Today is Election Day, with enormous consequences for working people nationwide as the fates of the House, Senate, governorships, and state legislatures around the country hang in the balance. Many critical races remain too close to predict. Federal law does not require employers to allow their employees time off to vote, but most states provide at least some protection for workers who want to leave work to engage in their civic duty.
Unions have been engaging in voter turnout operations in key states.In Nevada, where UNITE HERE played an enormous role in electing Democrats in 2016, the Culinary Union has registered more than 10,000 new voters among their membership and their families. In some cases, the union has given hospitality workers paid leave to canvas for candidates including Democratic Rep. Jacky Rosen, running to unseat Republican incumbent Sen. Dean Heller. Around one-quarter of SEIU members in North Carolina, Iowa, Tennessee, Nevada, and Texas have voted early, and of those members 31% didn’t vote in the 2014 midterms. And in Pennsylvania, AFT, CWA, and UNITE HERE have devised new strategies including “political activist boot camps” to mobilize their members to canvass, phone bank, and vote in the midterms.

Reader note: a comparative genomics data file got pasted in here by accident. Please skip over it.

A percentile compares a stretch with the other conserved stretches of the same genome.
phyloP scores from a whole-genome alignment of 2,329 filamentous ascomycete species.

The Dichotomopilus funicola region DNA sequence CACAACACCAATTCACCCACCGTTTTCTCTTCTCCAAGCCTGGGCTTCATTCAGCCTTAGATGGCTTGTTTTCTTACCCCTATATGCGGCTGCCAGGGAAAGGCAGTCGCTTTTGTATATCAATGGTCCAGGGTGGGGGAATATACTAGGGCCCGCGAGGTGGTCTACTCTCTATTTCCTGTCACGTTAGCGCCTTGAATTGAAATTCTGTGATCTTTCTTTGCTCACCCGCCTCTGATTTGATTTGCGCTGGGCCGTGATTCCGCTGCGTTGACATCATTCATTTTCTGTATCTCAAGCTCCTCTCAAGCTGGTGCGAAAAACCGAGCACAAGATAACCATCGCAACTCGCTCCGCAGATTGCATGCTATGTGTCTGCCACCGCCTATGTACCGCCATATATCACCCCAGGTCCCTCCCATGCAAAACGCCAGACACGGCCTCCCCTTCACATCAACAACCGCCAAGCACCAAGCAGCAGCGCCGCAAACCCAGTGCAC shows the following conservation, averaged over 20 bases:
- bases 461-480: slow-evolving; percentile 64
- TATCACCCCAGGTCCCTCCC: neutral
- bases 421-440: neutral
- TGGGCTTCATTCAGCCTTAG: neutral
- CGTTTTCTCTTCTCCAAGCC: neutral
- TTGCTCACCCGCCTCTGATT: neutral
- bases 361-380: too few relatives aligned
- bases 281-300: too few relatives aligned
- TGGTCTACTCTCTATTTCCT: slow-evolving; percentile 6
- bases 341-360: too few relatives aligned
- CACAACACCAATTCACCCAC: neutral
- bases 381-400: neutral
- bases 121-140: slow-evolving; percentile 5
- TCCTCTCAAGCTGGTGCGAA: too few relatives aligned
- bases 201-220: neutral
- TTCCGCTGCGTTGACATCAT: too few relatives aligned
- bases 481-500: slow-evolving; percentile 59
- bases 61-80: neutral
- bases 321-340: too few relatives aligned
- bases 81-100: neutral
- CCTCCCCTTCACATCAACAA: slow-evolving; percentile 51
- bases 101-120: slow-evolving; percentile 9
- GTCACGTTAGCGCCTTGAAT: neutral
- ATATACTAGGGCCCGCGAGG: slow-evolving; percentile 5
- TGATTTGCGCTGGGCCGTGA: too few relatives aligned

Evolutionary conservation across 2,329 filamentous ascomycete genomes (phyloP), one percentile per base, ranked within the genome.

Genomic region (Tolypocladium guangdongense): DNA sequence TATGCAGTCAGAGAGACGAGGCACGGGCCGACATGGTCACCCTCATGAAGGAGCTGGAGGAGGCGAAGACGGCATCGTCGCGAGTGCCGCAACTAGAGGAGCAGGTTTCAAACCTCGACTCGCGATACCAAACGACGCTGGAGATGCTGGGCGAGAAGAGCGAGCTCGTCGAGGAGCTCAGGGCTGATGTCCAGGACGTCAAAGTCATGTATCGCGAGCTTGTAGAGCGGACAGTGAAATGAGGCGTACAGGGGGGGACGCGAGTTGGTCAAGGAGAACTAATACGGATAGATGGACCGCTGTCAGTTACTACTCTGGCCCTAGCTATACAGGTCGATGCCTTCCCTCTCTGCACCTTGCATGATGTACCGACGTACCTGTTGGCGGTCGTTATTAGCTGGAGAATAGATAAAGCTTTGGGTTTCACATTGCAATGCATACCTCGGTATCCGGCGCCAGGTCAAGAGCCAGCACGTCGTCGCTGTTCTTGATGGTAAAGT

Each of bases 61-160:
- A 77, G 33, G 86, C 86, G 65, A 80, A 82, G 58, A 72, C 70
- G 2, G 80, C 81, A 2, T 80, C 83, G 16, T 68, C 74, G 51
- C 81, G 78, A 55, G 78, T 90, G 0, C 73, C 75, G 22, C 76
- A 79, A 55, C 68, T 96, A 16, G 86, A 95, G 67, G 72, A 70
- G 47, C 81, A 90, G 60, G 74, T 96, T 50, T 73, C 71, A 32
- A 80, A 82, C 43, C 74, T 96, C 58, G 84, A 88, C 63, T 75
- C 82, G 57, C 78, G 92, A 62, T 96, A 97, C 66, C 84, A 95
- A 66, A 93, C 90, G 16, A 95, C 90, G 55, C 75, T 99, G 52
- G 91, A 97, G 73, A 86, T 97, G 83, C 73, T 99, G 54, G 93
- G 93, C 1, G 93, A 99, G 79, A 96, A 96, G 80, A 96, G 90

CNN documented the widening gulf between the 39% of the U.S. population who live in a community with a $7.25 minimum wage—and the 61% who live in states and municipalities that have raised their wage floor. Lydia DePillis of CNNMoney commented that minimum wages are just one example of how the “rise of federalism in the face of Congressional gridlock means that quality of life in liberal and conservative states diverges further and further.”
Following last Thursday’s Google walkout, Noah Feldman wrote in Bloomberg that tech workers are engaging in a “new kind of worker activism.” The walkout by workers to protest parent company Alphabet Inc.’s golden parachutes for executives accused of sexual misconduct “may be a harbinger of something new in employer-employee relations: empowered workers’ moral-political protest directed as much against the general culture as against management.” Indeed, he wrote, it’s part of a growing trend among tech workers to petition their employers to end policies in contravention of shared values.